# *KiʔlawnaɁ* in the Okanagan
Earth and Environmental Sciences, UBC Okanagan
## Biocultural Diversity
Grizzly bears, *ki?lawna?*, play an important role in the Okanagan landscape and are the subject of many *Syilx* laws and protocols.
However, habitat fragmentation and ecosystem degradation have led to the extirpation—local extinction—of grizzly populations.
> How do we study a locally extinct species?
Studying *ki?lawna* in the Okanagan requires understanding the significance and role of the grizzly in the environment and its relationships with the *Syilx* peoples who have occupied these lands and co-existed with it since time immemorial.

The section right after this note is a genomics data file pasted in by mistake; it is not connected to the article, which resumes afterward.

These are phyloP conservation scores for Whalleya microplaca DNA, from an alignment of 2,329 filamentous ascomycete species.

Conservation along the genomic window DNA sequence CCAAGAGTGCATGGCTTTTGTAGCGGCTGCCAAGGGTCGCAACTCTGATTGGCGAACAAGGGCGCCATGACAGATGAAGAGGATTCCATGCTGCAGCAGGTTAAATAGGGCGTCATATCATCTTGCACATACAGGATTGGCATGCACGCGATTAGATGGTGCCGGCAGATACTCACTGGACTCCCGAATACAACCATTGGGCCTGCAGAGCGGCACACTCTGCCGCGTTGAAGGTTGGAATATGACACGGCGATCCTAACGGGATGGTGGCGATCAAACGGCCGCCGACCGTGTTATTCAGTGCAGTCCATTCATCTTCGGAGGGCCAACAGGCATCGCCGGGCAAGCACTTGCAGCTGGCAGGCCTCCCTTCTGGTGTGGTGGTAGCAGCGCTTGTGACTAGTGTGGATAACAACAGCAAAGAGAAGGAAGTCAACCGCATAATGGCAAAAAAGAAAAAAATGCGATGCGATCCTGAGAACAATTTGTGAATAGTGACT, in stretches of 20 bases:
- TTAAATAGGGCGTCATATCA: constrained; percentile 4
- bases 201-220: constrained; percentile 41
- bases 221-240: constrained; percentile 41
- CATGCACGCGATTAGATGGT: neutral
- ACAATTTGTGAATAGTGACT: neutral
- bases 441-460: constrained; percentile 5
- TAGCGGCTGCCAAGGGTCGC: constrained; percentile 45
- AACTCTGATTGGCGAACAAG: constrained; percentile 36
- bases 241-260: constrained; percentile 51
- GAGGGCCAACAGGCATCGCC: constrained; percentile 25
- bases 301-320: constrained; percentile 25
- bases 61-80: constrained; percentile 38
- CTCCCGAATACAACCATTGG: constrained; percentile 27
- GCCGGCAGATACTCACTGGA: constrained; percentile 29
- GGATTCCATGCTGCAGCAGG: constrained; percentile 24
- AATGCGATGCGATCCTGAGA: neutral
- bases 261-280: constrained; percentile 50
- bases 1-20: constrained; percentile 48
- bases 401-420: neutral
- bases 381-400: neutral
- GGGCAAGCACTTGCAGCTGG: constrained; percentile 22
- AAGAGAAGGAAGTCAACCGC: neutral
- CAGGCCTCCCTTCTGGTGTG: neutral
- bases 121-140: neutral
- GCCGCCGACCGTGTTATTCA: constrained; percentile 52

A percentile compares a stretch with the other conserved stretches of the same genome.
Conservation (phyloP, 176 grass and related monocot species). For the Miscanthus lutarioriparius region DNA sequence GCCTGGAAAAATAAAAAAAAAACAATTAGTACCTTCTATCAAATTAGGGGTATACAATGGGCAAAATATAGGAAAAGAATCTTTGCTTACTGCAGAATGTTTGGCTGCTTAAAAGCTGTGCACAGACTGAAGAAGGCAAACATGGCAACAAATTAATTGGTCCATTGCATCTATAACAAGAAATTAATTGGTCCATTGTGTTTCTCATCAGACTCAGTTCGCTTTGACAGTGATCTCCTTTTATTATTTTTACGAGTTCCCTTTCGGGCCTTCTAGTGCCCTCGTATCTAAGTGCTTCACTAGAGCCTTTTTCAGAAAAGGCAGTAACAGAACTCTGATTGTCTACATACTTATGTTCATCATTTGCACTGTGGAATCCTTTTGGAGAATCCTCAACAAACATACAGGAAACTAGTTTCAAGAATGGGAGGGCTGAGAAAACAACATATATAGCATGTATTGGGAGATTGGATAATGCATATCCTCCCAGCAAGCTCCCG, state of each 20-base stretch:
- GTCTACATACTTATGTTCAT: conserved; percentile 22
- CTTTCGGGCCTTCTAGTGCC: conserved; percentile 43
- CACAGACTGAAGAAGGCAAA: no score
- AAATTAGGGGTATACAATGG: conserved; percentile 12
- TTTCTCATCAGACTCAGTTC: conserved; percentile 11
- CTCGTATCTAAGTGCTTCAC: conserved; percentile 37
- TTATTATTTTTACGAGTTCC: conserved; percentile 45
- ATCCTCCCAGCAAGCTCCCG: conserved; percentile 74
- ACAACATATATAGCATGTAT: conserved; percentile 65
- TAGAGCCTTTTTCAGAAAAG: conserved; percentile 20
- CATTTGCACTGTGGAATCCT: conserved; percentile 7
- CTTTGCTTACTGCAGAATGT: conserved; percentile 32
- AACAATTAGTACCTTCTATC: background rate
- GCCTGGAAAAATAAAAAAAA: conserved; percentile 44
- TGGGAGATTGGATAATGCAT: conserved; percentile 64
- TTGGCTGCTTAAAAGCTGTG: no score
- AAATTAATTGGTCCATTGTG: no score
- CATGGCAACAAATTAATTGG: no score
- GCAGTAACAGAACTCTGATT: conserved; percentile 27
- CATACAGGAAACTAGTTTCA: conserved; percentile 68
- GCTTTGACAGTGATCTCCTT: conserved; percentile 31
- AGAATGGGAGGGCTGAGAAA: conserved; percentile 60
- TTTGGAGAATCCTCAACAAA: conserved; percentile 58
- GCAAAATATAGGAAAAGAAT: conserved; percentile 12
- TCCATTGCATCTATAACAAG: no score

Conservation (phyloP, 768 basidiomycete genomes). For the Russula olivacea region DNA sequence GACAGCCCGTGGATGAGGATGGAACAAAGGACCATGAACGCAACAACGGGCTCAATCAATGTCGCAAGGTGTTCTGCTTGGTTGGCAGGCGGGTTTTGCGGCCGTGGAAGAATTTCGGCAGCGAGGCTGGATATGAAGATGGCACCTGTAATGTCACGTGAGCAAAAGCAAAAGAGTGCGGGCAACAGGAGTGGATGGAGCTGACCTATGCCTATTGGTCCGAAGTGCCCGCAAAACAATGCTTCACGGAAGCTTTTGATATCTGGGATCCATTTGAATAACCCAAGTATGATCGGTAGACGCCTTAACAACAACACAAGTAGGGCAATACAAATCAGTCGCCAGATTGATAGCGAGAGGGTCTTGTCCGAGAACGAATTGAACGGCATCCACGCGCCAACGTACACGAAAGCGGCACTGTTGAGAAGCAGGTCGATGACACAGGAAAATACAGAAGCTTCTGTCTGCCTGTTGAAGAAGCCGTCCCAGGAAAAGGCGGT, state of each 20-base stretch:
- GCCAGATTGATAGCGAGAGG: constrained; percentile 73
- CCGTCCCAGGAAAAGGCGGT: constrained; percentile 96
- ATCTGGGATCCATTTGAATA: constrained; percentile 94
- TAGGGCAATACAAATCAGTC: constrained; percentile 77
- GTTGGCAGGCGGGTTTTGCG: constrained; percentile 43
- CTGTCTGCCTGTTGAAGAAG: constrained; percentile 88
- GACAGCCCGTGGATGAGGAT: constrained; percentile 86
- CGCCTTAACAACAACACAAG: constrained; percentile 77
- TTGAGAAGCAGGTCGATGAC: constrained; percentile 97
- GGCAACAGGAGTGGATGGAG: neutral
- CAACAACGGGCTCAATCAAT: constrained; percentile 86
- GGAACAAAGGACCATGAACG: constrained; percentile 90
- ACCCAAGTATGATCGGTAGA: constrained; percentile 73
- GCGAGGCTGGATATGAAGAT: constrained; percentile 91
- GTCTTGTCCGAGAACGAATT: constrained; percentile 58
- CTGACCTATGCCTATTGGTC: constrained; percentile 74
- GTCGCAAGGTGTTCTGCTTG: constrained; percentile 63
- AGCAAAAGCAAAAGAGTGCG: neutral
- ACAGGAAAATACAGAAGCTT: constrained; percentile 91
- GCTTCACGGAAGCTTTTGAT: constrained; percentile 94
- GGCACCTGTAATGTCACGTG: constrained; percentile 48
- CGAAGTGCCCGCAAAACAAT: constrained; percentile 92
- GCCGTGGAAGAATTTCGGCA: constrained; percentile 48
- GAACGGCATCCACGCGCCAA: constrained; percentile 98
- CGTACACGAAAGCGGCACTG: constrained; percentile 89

Ellen’s work is grounded in Indigenous methodologies to better understand the divergent processes of thought, knowledge, and information surrounding Grizzly presence in the Okanagan and the critical habitat they require for survival.
Ellen is working with the *Syilx* community and the Okanagan Nation Alliance, who have been historically excluded from core decisions that are made regarding *kiʔlawnaɁ*, to ensure culturally and ecologically relevant conservation efforts.
To explore the ecological relationships of grizzly, Ellen has started by looking at neighbouring populations to better understand the species as a whole, while mapping the Okanagan region for plants—in particular black huckleberry (*Vaccinium membranaceum*)—and animals that sustain these bears.
> Biological and cultural diversity are intrinsically linked. Science and policy need to be built using an innovative model that involves collaboration between Indigenous and non-Indigenous communities.
“KiʔlawnaɁ in the Okanagan” by the UBC Okanagan Library is licensed under [CC BY-NC-SA 4.0](https://creativecommons.org/licenses/by-nc-sa/4.0/)
UBC Okanagan Library